• In general, nohup is used at the end of the start script to start the Java application, but the deamon process that comes along will cause the container to exit directly after execution. Therefore, you need to change nohup java ${OPTIONS} -jar user-service.jar > ${LOG_PATH} 2>&1 & to java ${OPTIONS} -jar user-service.jar > ${LOG_PATH} 2>&1.
    • As each Run command in the Dockerfile will generate an image layer, we recommend you combine these commands into one.

    Building image

    TCR provides both automatic and manual methods to build an image. For more information, see Image Building Overview. To demonstrate the build process, the manual method is used.

    The image name needs to be in line with the convention of ccr.ccs.tencentyun.com/[namespace]/[ImageName]:[image tag]:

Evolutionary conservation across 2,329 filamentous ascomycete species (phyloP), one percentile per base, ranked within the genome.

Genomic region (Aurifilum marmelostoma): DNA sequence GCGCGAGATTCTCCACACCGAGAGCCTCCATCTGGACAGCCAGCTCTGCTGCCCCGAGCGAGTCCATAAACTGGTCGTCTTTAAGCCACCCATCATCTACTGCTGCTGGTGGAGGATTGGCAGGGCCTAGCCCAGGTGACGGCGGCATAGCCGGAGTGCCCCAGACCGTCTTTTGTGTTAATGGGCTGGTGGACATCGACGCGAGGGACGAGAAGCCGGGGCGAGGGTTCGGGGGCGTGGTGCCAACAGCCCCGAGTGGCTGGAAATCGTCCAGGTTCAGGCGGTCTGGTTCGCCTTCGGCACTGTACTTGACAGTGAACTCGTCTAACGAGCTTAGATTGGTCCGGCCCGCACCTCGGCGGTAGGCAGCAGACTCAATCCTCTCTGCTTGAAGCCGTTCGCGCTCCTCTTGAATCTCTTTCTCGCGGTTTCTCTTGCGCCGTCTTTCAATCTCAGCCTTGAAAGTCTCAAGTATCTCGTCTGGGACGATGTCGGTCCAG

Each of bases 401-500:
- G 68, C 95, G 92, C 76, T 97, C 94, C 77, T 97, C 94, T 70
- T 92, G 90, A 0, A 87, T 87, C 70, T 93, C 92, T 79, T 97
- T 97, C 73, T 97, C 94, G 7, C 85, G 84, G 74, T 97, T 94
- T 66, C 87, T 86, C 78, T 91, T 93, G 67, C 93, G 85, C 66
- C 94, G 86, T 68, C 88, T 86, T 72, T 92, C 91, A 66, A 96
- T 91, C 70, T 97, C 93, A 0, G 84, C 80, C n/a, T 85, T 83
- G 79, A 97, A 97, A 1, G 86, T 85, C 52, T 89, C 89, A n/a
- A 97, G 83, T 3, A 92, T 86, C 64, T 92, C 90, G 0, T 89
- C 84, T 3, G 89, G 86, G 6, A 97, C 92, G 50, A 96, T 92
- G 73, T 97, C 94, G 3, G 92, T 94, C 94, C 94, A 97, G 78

• Here, namespace can be the project name to facilitate image management and use. In this document, QCBM represents all the images under the QCBM project.
    • ImageName can contain the subpath, generally used for multi-project use cases of enterprise users. In addition, if a local image is already built, you can run the docker tag command to rename the image in line with the naming convention.
    1. Run the following command to build an image as shown below:

      # Recommended build method, which eliminates the need for secondary tagging operations
      sudo docker build -t ccr.ccs.tencentyun.com/[namespace]/[ImageName]:[image tag]
      # Build a local `user-service` image. The last `.` indicates that the Dockerfile is stored in the current directory (`user-service`).
      ➜  user-service docker build -t ccr.ccs.tencentyun.com/qcbm/user-service:1.0.0 .